Maximising your crop of Tomatoes and Cucumbers
31st Jul 2004
Two crops inside the greenhouse that need regular attention now if you are to get the optimum crop from them are Tomatoes and Cucumbers. Most gardening books will tell you that to grow tomatoes and cucumbers well they should be grown in separate greenhouses. The theory behind this is that the cucumber grows superbly well in a moist warm damp climate, so humid that when you walk into the greenhouse on a nice sunny day, your spectacles will steam up. Also, cucumbers are prone to attacks from the Red Spider Mite which spreads it's fine silky webbing across the leaves and stems and the best cultural control is to keep a moist or humid atmosphere. Conversely tomatoes, if grown under the same regime as cucumbers could be prone to disease, in particular Botrytis.
This manifests itself during this month if there isn"t enough air movement within the growing structure. To alleviate this problem, without reverting to the use of chemicals, start off by planting at a lower density so that the plants don't squash up against each other causing the disease to spread quickly and infecting all the plants. Make sure there is plenty of air movement in the house by leaving all the windows open as well as the door. Another important consideration is to water first thing in the morning so that by late evening the air around the tomatoes is dry with less risk of the disease spores affecting your plants. Always remember that the biggest carrier of disease in you greenhouse is probably the water itself.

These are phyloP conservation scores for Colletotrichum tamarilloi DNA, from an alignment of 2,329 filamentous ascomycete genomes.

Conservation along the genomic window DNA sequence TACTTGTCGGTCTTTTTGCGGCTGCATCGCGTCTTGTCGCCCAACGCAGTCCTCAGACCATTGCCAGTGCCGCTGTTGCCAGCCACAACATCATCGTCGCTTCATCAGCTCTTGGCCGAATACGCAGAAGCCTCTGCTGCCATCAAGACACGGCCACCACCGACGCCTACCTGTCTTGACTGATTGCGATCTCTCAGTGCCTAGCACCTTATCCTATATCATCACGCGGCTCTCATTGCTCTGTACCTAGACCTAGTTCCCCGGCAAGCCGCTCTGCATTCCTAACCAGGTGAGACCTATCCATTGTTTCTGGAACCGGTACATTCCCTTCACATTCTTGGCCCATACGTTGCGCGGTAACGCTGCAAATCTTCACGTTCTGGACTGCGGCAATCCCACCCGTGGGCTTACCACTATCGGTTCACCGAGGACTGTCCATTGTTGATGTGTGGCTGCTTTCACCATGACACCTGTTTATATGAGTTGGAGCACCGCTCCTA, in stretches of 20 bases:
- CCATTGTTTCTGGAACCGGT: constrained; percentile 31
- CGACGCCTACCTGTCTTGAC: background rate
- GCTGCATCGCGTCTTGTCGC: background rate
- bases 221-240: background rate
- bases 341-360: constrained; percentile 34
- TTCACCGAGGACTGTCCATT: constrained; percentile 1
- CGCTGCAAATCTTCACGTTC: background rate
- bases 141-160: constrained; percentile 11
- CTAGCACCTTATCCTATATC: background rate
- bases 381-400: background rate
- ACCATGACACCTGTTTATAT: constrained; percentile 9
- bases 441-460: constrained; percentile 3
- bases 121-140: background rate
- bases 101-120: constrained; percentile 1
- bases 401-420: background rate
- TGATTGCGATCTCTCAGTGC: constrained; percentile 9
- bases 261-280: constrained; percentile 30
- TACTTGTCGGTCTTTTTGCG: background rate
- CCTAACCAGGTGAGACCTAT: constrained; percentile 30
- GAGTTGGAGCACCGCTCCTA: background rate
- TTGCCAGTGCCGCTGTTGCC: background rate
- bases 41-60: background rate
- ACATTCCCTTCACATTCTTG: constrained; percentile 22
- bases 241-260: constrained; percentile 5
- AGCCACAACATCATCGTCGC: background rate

Both plants however can be grown to perfectly adequate standards in the same house, many people do with excellent results. However don't try and keep the tomatoes too dry in an attempt to prevent disease problems. If you do you will almost certainly succumb to the cultural problem called Blossom End Rot. This shows up as a leathery dark to black spot underneath the fruit and is more likely to occur when the plants are grown within the confines of a Gro Bag. The black spot is probably a symptom of what happened three weeks ago rather than what occurred a few days ago as it takes time to develop within the fruit.
Nutrients and feeding
Tomato plants easily move most nutrients around the plants, particularly Nitrogen and Potassium; Calcium however, an essential element of tomato growing, is a different ball game. If tomatoes are not watered properly and get dry around the roots when in flower, the critical period being between 16 and 21 days after pollination or in other words after the little tomato has formed, the problem kick starts. When the plant is left dry it struggles to move calcium around to the fruit and will take it instead to the foliage first, leaving a lack of calcium within the fruit, hence the problem. If you are experiencing this problem now, continue to water and liquid feed you plant regularly but also add a level teaspoon of Calcium Nitrate to a gallon of water and add about a pint to each plant once every 10 days or so.
Feeding is also important now as both crops should be laden with fruit, however they do need a different NPK ratio of feed to each other. My favourite cucumber plant is a variety called Carmen which is very resistant to the powdery mildew that can so devastate the plants foliage and reduce it's cropping potential. Cucumbers need to be fed with a high nitrogen feed to continue cropping as well as removing any taste of bitterness from the fruit. Continue to tie up the leading shoot and remove all the tendrils as the appear.
My favourite tomato, an F1 hybrid vine ripe variety called Cedrico also requires a level of Nitrogen in their feed for continued strong growth, but, for the remainder of the season, the ratio of Potash has to be at least twice that of the Nitrogen with a low ratio of Phosphates. Continue to remove side shoots and also keep your eye open for some extended growth that can sometimes shoot out from the tip of the truss, (picture attached) simply remove these with a pruner.